Passiflora lutea L.

Yellow Passion Flower

Passiflora lutea plant

© SRTurner

Family - Passifloraceae

Habit - Perennial vine.

Stem - Lax or climbing into other vegetation, to 4 m or more long, glabrous or very sparsely hairy, with axillary curled tendrils.

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Stem and node.
© SRTurner

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Tendrils.
© SRTurner

Leaves - Alternate, petiolate, simple, stipulate, glabrous. Petioles 1-6 cm long. Leaf blades shallowly 3 lobed, to 12 cm along the central midvein, to 16 cm wide, usually wider than long, the lobes rounded to bluntly pointed at the tip, the upper surface dark green, often mottled with lighter areas, the undersurface lighter green, not glaucous, the margins entire. Stipules 4-5 mm long, linear to narrowly lanceolate.

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Leaf adaxial.
© SRTurner

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Variation in leaf shape.
© SRTurner

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Leaf abaxial.
© SRTurner

Inflorescences - Axillary, the flowers solitary or often in pairs. Flower stalks 1.5-5.0 cm long, slender, elongating slightly at fruiting.

Flowers - Flowers actinomorphic, perfect, perigynous, 1.5-2.5 cm wide, without subtending bracts. Sepals 5-10 mm long, 2-3 mm wide, narrowly oblong, pale greenish yellow, not awned. Petals 3-7 mm long, 1-2 mm wide, linear-oblong, pale greenish yellow. Corona filaments in several series, the outer series 5-10 mm long, linear, pale yellow to yellow, the middle series 3-5 mm long, club-shaped, pale yellow to yellow, the inner membranous series 1.5-2.5 mm long, pale yellow to yellow, often purple-tinged toward the base. Ovary glabrous.

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Flowers.
© SRTurner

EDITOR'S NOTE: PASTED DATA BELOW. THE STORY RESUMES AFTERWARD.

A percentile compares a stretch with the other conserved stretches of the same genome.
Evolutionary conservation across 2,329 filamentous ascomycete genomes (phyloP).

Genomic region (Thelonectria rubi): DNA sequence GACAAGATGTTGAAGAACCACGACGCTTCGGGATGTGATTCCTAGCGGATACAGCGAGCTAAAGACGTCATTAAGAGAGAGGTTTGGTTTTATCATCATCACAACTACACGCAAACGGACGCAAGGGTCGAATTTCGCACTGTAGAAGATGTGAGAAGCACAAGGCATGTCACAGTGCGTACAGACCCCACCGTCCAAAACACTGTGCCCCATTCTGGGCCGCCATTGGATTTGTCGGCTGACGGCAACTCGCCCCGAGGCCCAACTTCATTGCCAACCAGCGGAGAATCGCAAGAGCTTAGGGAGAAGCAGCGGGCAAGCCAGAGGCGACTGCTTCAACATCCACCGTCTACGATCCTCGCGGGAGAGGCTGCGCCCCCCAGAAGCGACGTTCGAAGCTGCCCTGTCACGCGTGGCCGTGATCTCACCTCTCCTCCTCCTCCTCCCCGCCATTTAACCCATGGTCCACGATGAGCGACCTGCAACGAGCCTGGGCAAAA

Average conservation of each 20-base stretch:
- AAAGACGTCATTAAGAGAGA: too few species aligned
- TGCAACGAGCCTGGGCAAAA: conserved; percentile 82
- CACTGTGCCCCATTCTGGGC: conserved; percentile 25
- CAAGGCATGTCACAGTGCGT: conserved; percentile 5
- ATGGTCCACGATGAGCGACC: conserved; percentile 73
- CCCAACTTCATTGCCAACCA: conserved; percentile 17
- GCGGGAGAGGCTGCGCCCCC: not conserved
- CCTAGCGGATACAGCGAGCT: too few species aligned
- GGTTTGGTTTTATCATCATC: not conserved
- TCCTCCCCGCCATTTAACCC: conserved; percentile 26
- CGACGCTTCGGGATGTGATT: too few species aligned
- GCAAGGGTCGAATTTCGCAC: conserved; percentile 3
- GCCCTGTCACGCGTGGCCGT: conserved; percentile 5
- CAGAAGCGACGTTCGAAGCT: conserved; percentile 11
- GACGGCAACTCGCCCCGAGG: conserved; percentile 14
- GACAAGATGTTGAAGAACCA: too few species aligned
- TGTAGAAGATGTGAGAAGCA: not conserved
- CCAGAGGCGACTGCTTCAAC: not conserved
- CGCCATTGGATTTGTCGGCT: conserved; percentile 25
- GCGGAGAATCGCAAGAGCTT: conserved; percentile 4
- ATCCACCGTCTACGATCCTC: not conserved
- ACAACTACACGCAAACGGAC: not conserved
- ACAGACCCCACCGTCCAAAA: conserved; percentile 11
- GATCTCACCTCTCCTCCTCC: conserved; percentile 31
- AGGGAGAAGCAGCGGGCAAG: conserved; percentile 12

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© SRTurner

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Floral structures.
© SRTurner

Fruits - berries, 0.9-1.5 cm long, globose to ovoid, dark purple when ripe. Seeds 4-7, surrounded by a pulpy aril, 3-5 mm long, 3.0-4.5 mm wide, the surface with 6 or 7 relatively coarse cross-ridges and grooves, the ridges with numerous finer longitudinal grooves, white to dark brown.

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Developing fruit.
© SRTurner

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Mature fruits.
© SRTurner

Flowering - May - August.

Habitat - Forests, bluffs, glade margins, streambanks.

Origin - Native to the U.S.

Lookalikes - Broadly, Menispermum canadense.

Other info. - This interesting vine is common in the southern half of Missouri, but apparently absent in the northern half. Its North American distribution comprises a sharply-defined region of about the southeastern third of the country. It is easily recognized by its small but fascinatingly complex flowers, or vegetatively by the distinctively shaped leaves. The distant lookalike Menispermum canadense has leaves of a different shape (though this is somewhat variable), and which are also peltate, with the petiole attached to the leaf blade slightly interior of the margin. Leaves of Passiflora lutea have petioles attached at the margin. The species is most often seen in vegetative condition but in low, moist woods flowering plants are common.

The common name "passion flower" derives from symbolic analogy to the Passion of Christ, in which the corona represents the crown of thorns, the ten perianth parts the faithful apostles, the stigmas the crucifixion nails, the stamens the five wounds, and the tendrils whips or ropes. Missouri plants are assignable to var. glabriflora. The hairier counterpart, var. lutea, occurs to the east of Missouri. The specific epithet lutea means "yellow."

Photographs taken at Broemmelsiek County Park, St. Charles County, MO, 6-21-2010, Weldon Spring Conservation Area, St. Charles County, MO, 8-1-2010 and 8-27-2012, Shaw Nature Reserve, Franklin County, MO, 6-22-2014, Onondaga Cave State Park, Crawford County, MO, 6-25-2014, and along the Katy Trail near Dutzow, Warren County, MO, 7-11-2016, 7-6-2017, 9-5-2019, and 11-5-2019 (SRTurner).



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